Comment instead of question
Occasionally you will be given a question that is no more than a comment, or worse still, a speech. If this occurs simply say "Thanks for your comment... Next question?" This may require you to interrupt if the questioner's 'speech' goes on too long; you can do this by interrupting as soon as the person stops to catch a breath and then immediately look to the other side of the room. It is imperative that you politely terminate the 'speech' otherwise the rest of your audience will be deprived of the opportunity to ask questions.
If you sense that there is a section of the audience that wants to dominate the Q & A session use a tactic such as "We've heard from this side of the room" and walk over to the side of the room from which you have not had a question. "Let's hear from this side of the room" or you could say "We've heard from people with this point of view. Now let's give a chance to someone who has a different viewpoint and would like to ask me a question."
As always politeness is the order of the day. Simply acknowledge the interest of the question, and say that it isn't strictly appropriate to today's topic but you'll be delighted to meet the questioner after the session to discuss his question on a one-to-one basis.
Don't praise questions
Many people say "Good question." If the next person who asks a question doesn't get the same response it sounds as though you are passing a judgement that you found that question less than good, so don't praise the question.
Save your conclusion until the end of the question and answer session
This ensures that you can end the session on a high so when you wish to end the Q & A session ask "Before I make some concluding remarks, who has a question to ask?"
While you should have prepared your conclusion you will need to be prepared to have modified it according to how the Q&A session went, so this is undoubtedly more demanding than presenting the conclusion before the Q&A session, but it is well worth it in order to guarantee ending the session on a high note.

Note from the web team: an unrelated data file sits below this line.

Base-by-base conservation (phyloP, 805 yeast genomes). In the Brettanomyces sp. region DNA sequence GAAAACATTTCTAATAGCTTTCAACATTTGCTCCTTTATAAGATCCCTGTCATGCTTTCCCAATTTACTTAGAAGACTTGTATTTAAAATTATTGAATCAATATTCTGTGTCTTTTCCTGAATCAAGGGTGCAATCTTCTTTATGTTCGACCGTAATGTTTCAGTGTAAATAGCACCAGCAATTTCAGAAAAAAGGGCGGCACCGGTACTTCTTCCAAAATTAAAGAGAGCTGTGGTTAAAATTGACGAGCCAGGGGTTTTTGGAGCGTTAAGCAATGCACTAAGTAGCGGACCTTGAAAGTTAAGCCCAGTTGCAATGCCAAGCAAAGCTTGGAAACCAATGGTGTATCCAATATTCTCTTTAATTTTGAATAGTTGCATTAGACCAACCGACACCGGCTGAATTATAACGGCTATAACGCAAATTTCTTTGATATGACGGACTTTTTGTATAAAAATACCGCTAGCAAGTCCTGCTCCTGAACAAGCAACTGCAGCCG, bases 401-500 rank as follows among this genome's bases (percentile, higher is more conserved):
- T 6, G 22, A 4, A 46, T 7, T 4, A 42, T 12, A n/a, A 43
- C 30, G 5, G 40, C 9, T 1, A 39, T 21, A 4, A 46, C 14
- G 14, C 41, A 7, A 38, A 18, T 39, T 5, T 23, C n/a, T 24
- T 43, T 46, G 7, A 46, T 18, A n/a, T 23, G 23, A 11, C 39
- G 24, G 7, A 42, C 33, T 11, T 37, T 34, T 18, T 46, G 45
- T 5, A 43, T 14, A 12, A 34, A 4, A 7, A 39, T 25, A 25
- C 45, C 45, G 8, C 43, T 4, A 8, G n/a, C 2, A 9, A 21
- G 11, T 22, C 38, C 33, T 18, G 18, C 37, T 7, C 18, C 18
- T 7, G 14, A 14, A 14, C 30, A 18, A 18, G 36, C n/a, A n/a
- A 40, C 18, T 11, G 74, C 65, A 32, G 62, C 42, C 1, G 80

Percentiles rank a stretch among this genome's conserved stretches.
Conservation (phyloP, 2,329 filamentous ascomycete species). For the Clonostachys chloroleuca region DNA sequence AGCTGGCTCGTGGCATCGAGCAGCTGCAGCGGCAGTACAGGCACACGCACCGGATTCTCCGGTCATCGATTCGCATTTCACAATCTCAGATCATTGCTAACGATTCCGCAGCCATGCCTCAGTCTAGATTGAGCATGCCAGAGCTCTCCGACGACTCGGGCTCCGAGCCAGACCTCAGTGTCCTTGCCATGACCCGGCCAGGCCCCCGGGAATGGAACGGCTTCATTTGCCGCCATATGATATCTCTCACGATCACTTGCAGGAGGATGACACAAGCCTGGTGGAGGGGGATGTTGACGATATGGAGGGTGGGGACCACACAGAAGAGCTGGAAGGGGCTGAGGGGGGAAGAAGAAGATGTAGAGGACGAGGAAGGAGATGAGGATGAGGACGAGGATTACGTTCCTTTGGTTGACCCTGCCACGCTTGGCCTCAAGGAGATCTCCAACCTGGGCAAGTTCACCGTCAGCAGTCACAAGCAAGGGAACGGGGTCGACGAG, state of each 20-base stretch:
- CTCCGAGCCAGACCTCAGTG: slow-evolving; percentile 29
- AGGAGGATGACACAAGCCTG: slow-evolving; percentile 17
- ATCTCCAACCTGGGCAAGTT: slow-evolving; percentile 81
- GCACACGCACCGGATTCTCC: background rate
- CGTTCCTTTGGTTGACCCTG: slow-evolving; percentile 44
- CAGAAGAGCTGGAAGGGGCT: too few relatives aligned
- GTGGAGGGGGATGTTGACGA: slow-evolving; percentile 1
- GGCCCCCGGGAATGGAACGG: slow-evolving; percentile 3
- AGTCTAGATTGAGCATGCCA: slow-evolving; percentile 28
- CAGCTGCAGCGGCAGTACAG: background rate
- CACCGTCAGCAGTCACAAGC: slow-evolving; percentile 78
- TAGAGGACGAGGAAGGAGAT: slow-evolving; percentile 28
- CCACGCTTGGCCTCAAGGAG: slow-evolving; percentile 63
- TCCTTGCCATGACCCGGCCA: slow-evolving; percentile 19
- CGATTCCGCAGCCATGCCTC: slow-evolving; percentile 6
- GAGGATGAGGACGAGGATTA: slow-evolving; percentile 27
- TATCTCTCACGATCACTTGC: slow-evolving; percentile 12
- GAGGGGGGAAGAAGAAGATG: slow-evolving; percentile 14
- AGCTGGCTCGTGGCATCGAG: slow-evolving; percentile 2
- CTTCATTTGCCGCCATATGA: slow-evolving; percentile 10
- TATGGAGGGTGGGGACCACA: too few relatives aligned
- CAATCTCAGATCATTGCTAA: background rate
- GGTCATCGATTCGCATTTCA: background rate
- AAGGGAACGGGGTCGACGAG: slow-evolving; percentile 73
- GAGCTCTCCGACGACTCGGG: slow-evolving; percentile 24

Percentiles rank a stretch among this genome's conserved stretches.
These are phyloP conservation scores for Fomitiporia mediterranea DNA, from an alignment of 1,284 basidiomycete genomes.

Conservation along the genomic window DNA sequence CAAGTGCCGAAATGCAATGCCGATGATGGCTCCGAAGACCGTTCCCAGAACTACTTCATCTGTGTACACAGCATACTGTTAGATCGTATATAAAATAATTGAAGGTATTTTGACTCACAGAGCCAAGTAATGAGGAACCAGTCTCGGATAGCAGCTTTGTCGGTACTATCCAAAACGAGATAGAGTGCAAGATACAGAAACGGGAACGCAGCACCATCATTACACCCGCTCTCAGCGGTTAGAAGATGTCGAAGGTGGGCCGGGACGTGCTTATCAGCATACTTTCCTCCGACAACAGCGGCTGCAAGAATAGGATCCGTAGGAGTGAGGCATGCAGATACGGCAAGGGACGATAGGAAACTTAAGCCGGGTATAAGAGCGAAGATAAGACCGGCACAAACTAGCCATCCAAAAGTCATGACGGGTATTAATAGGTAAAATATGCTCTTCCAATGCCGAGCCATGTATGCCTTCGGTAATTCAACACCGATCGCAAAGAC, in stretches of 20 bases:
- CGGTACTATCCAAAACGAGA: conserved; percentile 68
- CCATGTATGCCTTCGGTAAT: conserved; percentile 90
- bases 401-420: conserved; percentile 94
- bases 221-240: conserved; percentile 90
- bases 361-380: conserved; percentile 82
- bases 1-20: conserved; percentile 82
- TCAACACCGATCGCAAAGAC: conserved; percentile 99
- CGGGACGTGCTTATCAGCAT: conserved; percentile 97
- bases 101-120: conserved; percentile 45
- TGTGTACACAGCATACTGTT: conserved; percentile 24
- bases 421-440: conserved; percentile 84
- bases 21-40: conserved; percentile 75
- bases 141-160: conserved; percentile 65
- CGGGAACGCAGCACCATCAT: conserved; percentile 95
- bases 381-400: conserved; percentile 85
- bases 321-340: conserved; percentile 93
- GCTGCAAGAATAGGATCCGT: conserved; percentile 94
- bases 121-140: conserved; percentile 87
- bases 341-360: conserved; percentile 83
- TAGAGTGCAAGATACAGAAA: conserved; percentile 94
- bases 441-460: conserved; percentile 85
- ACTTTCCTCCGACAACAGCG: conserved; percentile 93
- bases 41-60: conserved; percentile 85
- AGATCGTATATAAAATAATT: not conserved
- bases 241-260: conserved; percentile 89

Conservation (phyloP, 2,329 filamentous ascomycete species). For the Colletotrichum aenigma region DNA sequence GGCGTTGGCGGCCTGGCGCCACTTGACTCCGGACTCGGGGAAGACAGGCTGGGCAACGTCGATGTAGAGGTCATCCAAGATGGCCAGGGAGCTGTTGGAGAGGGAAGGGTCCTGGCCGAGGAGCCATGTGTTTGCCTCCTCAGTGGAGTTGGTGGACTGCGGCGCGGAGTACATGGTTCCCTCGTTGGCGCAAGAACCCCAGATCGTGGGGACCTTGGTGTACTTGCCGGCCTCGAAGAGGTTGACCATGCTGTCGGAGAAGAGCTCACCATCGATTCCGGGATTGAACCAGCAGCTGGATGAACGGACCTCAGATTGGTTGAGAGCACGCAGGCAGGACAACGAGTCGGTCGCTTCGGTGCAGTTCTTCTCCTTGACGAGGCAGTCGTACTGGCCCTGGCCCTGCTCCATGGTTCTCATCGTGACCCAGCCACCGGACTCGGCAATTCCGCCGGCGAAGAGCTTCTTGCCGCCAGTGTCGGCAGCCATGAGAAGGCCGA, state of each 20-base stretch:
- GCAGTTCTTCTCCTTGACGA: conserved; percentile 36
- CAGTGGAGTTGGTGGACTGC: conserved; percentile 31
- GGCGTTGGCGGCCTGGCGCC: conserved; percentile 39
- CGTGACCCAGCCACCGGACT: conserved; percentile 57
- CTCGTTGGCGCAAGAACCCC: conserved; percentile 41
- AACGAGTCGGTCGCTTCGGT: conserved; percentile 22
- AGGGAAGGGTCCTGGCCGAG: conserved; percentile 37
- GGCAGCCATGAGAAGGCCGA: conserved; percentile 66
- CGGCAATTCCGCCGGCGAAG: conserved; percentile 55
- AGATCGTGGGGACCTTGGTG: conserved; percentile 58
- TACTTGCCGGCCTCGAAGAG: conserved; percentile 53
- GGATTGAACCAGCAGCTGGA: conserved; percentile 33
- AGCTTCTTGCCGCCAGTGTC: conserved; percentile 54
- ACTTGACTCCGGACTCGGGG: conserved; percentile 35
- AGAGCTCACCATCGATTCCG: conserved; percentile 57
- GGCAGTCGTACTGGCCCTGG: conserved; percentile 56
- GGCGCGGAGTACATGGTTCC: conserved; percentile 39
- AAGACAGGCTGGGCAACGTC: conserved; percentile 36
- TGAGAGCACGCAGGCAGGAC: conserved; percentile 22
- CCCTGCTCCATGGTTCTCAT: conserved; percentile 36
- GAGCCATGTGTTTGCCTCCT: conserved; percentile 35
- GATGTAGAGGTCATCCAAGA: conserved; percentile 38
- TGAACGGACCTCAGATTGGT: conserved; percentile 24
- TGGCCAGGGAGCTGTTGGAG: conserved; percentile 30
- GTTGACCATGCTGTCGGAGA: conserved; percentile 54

The golden rule is always to be polite to the audience and maintain an aura of calm, no matter how hard someone may be in trying to give you a hard time.
As the speaker, you are held to a higher standard than your questioners. A questioner could insult you, but you will not get away with insulting a questioner.
Be Honest. People are fed up with hearing politicians on the radio and on television who evade the question. Don't be like them unless you want to lose your credibility. If you don't know the answer to a question, say so, but volunteer to get back to that person with an answer. Avoid suggesting where they might get an answer from - people are also fed up with being pushed from one person to another. If you have been asked a question it is your responsibility to deal with it; refer to other sources only when you can guarantee that they will give appropriate responses.
Remember that many speaking situations really involve two presentations: the formal presentation and the question and answer period. Ensure success with both presentations by using the techniques described above for the question and answer period.